The recent unprecedented expansion of the Los Alamos National Laboratory workforce will continue for at least another year before leveling out at around 2,0000 employees, a senior lab official told the Los Alamos County Council last week.

All told, there are 17,244 people employed at Los Alamos in various capacities from professional National Nuclear Security Administration (NNSA) scientists and engineers to construction and craft service workers, said Kelly Beierschmitt, the lab’s deputy director for operations.

Just five years ago, the lab employed about 13,000 people with a budget of $2.3 billion, he said. The lab’s budget jumped to $4.4 billion in the current fiscal year and is expected to approach $5 billion in the fiscal year that begins Oct. 1.

Plans are to hire about 2,000 more employees over the next 18 months to two years before both staff levels and budgets plateau, Beierschmitt, who works for Los Alamos management prime Triad National Security, told the county council during a meeting on July 18.

“We’ll see another couple of years of growth of the, you know, 2000 employees, maybe another year and a half of that and then we’ll start to see a stabilization,” he said. “A lot of the workforce that we have is tied up in the massive construction that we’re doing, as you well know.”

The lab is gearing up to build at least 30 plutonium pits per year. Most of that work will be done at the lab’s highly-classified PF4 Plutonium Facility but requires a web of infrastructure to support the necessary workforce for transport, waste disposal, custodial and other necessary functions resulting from pit production.

As the initial construction projects are completed between 2026 and 2030, pit production will ramp up, stabilizing the lab’s workforce at about 20,000 people, Beierschmitt said. There are several other construction projects for laboratory and office space that are still in the approval pipeline, as well. Most capital construction projects require approval by the NNSA and Congress, he said.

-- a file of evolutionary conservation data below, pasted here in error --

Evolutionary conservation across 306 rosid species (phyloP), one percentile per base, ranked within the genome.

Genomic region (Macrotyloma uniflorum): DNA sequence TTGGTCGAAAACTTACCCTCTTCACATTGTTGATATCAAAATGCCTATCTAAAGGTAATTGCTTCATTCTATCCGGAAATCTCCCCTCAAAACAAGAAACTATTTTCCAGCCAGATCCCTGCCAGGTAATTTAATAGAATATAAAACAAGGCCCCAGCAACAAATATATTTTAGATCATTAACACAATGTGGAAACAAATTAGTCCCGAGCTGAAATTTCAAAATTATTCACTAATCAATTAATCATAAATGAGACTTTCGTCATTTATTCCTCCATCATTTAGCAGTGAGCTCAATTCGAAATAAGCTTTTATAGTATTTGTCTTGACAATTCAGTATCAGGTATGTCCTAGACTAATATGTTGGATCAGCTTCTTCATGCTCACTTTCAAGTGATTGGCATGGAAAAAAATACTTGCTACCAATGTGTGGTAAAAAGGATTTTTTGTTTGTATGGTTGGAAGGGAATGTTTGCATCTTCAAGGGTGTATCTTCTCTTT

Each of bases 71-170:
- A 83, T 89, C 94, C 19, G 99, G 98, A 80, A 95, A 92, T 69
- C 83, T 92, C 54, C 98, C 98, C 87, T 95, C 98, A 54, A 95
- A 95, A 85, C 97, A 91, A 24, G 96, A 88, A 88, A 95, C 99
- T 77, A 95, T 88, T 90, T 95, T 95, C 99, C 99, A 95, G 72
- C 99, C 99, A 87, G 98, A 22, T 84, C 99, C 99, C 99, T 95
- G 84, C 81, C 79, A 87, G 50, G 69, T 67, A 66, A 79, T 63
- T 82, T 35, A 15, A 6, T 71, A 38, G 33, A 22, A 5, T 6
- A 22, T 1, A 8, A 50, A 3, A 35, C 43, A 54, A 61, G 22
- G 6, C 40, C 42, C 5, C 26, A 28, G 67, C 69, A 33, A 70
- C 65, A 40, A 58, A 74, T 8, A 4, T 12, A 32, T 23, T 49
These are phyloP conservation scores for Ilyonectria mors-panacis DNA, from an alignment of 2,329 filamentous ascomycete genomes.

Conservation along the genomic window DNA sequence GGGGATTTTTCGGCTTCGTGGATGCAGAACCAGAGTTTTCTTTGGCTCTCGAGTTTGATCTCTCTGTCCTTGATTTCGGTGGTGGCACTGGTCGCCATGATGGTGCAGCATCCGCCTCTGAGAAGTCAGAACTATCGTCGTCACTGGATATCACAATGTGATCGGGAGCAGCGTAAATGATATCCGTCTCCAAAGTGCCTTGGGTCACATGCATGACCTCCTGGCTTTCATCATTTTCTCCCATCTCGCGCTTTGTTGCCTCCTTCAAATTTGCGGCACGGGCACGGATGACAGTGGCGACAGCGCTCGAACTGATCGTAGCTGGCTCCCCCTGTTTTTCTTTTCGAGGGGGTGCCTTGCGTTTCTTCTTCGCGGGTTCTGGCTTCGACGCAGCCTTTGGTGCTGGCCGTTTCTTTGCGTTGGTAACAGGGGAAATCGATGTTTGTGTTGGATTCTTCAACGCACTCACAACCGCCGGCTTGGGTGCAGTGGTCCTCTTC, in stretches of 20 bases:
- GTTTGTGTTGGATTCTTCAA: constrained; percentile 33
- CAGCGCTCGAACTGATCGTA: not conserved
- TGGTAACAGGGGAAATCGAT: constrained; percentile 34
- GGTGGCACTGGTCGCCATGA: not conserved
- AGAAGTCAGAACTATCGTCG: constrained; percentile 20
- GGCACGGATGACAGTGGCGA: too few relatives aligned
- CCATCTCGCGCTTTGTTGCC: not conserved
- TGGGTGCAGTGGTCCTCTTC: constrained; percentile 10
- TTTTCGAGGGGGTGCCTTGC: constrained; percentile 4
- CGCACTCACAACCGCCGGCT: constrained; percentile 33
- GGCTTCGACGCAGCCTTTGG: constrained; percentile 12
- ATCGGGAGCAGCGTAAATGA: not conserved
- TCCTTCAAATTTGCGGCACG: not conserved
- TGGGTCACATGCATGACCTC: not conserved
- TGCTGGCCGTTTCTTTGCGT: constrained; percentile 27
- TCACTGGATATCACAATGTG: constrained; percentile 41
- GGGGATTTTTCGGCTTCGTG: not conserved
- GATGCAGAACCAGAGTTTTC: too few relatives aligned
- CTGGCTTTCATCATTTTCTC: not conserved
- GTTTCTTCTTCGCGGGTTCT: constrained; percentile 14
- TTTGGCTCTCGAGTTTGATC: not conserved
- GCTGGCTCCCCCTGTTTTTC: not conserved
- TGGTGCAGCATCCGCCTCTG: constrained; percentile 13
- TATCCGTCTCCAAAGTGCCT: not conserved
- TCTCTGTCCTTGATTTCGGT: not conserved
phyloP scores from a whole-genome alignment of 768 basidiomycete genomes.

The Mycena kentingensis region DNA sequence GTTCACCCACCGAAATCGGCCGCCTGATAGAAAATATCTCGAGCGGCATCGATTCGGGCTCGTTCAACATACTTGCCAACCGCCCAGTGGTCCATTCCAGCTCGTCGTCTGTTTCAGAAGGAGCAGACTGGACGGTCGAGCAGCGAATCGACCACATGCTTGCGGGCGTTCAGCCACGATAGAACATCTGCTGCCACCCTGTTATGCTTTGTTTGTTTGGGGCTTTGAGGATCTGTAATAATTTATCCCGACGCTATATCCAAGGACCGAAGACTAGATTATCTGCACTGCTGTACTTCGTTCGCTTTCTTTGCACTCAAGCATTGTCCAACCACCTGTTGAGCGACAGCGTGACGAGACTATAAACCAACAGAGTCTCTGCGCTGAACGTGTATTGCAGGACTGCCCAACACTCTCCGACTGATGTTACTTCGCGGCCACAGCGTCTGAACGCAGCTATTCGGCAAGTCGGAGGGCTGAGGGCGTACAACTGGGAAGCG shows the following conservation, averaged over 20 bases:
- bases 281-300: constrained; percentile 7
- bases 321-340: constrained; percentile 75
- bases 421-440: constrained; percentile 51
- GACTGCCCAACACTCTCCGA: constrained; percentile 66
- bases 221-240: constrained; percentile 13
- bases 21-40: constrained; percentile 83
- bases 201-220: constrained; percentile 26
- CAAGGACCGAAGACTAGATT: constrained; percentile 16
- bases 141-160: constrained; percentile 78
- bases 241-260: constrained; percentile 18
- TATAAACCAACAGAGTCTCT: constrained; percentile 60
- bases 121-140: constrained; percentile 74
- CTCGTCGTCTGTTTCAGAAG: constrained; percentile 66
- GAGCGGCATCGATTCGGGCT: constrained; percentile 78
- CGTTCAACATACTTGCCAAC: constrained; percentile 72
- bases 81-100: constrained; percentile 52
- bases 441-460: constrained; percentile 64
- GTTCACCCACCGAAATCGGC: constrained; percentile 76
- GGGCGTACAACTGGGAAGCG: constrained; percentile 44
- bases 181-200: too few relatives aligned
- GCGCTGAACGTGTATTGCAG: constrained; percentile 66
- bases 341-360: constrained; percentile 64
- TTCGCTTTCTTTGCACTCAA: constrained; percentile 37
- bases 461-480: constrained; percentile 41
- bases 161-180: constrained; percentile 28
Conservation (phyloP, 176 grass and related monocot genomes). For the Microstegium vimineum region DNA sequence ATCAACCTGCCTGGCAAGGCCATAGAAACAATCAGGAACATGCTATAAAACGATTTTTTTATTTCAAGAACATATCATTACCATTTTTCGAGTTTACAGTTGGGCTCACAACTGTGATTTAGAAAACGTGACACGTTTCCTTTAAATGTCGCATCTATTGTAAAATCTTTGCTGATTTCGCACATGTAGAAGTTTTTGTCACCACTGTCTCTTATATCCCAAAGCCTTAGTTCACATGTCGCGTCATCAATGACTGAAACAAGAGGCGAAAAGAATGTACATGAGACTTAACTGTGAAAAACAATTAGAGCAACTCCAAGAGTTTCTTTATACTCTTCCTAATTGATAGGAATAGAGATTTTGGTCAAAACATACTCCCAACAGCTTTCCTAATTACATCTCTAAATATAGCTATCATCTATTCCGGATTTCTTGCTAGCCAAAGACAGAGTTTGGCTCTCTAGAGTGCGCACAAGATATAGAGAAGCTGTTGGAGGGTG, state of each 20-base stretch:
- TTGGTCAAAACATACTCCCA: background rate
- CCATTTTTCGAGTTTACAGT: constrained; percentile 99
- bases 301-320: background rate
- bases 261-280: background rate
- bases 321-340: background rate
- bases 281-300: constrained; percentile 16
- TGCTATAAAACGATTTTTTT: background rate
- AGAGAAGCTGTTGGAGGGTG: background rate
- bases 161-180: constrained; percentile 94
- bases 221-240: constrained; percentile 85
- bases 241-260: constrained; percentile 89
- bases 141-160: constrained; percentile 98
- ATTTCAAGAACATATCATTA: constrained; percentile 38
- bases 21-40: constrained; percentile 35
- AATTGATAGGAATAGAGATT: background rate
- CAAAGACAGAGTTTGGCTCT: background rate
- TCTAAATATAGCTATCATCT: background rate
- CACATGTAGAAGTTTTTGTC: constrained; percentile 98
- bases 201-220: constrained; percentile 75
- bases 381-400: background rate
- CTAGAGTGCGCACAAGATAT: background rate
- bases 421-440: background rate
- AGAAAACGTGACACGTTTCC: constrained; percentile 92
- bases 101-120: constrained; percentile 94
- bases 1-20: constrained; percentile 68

“We have construction projects that just kind of go on and on that are in the proposal stage, that haven’t been approved yet, but we will see a downturn in the extremity of the construction,” Beierschmitt said. “But as that turns down, the actual production mission will be scaling up. And so we don’t expect it to cause any major staffing swings. But I do expect that we’ll probably – again just speculation – that we’ll be planning out the next year or two in terms of growth of staff.”

Such a precipitous explosion of staff at the Los Alamos main campus, often called “The Hill” has caused a shortage of housing and strained the area’s road network, Beierschmitt acknowledged. The lab also has had trouble finding enough qualified personnel in Los Alamos and surrounding counties, he said.

“We predicted the strain that this would put on both housing, transportation and the actual supply chain of people in northern New Mexico,” Beiershchmitt said. “We predicted it and actually it happened.”

Triad is attempting to lessen the burden on country infrastructure by spreading less-sensitive, non-classified work among sites other than the lab’s main campus. A new three-building, 18,000-square-foot facility recently opened in nearby Santa Fe but has already been filled. The company is considering other off-site “mini-campus” options for low-hazard, “light laboratory” space, research and development work and business and support services, Beierschmitt said. It would take at least three years to get another off-site campus up and running, as none is yet approved, he said.

Hazardous, classified and specialized operations – all nuclear weapon activities, stockpile security, high-explosives testing, for instance – would remain at the main campus, he said.

“We do believe that the growth that we’ve seen in the last two to three years is unprecedented,” he added. “But we don’t expect it to continue. We expect a leveling out of our budgets. And today we’re in great shape to handle swings and slight trepidations of the federal budget.”